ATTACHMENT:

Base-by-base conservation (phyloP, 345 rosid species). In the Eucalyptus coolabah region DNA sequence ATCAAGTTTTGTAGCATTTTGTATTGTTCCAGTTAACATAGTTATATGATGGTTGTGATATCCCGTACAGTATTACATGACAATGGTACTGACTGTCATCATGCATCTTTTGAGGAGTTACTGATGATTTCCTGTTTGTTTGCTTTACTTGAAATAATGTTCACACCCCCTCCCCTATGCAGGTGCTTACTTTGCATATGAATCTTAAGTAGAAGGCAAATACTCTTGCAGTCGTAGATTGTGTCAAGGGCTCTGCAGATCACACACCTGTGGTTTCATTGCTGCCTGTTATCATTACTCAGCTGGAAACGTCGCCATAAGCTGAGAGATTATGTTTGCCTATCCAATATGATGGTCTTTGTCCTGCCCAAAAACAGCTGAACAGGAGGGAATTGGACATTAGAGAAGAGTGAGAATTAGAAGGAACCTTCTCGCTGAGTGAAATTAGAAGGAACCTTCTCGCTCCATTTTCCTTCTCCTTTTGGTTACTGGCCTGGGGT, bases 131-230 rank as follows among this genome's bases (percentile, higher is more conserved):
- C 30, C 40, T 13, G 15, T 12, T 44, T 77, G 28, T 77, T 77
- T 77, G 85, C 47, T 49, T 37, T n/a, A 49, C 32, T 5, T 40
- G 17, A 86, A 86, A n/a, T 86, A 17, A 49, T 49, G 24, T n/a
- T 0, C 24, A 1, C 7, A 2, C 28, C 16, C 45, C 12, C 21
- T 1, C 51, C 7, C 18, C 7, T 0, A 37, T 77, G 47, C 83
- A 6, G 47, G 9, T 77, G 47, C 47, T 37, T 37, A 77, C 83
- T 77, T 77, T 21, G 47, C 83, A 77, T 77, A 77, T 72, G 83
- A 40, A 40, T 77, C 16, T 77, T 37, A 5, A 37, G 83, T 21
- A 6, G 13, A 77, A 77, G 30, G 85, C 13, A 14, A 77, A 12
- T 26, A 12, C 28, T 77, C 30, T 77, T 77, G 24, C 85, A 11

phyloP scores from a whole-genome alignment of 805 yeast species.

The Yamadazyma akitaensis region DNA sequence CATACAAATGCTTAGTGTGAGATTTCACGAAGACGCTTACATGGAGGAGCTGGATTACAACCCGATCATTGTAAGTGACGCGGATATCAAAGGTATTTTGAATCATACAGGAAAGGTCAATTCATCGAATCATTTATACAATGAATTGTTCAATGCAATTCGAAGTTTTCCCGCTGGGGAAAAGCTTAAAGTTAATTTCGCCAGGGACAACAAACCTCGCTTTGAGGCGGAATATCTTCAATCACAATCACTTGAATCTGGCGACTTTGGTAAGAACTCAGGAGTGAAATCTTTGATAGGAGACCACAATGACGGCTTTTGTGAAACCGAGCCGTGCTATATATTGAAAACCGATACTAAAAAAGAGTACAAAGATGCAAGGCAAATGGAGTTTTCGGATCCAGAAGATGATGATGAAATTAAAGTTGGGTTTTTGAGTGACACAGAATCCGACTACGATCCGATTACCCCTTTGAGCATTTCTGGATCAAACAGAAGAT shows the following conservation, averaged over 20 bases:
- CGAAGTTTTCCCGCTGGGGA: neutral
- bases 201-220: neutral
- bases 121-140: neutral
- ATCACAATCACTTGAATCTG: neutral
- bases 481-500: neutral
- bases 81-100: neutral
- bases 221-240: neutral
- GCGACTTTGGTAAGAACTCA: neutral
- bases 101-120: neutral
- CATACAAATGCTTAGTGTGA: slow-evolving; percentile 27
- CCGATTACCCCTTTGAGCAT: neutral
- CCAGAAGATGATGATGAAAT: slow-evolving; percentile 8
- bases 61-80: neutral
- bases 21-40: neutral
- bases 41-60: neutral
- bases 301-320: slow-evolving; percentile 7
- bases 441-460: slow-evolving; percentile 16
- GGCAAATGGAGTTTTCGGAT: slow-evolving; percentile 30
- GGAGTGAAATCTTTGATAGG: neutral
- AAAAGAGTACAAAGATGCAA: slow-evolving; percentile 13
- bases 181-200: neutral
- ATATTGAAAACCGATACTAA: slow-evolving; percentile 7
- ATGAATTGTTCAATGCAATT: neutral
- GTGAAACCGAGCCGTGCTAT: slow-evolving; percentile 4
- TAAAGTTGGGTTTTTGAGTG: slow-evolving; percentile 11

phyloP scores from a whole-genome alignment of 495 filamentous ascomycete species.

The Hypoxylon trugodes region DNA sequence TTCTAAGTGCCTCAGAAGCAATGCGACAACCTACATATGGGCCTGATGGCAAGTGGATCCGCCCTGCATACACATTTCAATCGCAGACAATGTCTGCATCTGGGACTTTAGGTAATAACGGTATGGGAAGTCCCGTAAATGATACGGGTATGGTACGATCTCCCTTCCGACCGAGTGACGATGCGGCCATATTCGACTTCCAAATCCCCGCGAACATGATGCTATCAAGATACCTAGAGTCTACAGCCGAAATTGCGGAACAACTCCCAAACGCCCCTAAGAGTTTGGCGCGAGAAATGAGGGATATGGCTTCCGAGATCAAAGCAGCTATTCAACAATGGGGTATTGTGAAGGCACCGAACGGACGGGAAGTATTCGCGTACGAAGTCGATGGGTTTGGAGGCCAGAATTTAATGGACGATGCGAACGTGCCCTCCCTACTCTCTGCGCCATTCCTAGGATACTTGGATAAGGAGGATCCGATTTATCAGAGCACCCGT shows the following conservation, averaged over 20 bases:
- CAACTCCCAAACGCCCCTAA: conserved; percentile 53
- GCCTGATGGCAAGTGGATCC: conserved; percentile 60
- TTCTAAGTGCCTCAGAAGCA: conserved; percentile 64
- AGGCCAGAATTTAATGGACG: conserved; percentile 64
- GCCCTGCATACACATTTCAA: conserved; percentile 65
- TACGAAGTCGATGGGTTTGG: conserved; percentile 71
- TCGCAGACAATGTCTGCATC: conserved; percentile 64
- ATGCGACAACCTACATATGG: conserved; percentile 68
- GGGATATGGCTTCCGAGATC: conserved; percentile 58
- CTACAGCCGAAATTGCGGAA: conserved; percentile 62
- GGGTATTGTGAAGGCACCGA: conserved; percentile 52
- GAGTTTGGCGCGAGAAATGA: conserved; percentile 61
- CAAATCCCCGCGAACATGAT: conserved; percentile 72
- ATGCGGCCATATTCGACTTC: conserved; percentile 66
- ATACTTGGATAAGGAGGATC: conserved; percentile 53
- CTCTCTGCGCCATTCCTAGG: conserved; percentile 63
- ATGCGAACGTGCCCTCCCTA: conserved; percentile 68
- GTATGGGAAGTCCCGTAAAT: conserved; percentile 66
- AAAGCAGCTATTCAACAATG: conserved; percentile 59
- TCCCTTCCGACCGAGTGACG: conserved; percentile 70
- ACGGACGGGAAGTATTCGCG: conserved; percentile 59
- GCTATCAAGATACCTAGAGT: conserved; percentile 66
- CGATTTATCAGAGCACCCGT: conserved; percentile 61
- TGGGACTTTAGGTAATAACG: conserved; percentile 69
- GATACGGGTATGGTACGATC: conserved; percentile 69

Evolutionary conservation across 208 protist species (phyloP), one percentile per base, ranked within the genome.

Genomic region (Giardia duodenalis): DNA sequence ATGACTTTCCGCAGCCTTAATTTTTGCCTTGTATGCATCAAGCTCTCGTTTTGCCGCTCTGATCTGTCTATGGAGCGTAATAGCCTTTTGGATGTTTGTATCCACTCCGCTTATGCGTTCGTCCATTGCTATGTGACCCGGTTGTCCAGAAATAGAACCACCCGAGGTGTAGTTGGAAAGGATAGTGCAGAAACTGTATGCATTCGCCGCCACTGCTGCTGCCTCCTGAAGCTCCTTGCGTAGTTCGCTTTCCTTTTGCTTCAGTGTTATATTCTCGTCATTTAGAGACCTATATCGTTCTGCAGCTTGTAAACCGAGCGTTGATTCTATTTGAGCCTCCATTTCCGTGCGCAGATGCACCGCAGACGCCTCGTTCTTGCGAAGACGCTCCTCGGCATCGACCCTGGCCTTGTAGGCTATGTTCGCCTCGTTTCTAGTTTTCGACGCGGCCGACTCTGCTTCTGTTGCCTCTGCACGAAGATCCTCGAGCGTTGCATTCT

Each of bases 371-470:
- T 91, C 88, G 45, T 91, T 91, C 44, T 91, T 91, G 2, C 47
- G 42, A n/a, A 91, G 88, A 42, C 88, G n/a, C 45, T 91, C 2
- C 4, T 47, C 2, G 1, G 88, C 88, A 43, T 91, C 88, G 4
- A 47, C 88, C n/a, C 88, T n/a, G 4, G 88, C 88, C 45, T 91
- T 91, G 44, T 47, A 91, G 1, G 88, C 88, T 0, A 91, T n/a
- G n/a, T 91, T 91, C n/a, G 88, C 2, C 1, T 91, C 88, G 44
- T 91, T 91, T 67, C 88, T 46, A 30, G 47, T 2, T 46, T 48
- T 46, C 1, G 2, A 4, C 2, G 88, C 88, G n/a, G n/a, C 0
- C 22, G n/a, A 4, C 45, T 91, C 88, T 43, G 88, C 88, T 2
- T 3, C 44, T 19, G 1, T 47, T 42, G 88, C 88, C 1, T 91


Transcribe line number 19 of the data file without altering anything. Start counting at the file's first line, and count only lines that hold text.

- bases 81-100: neutral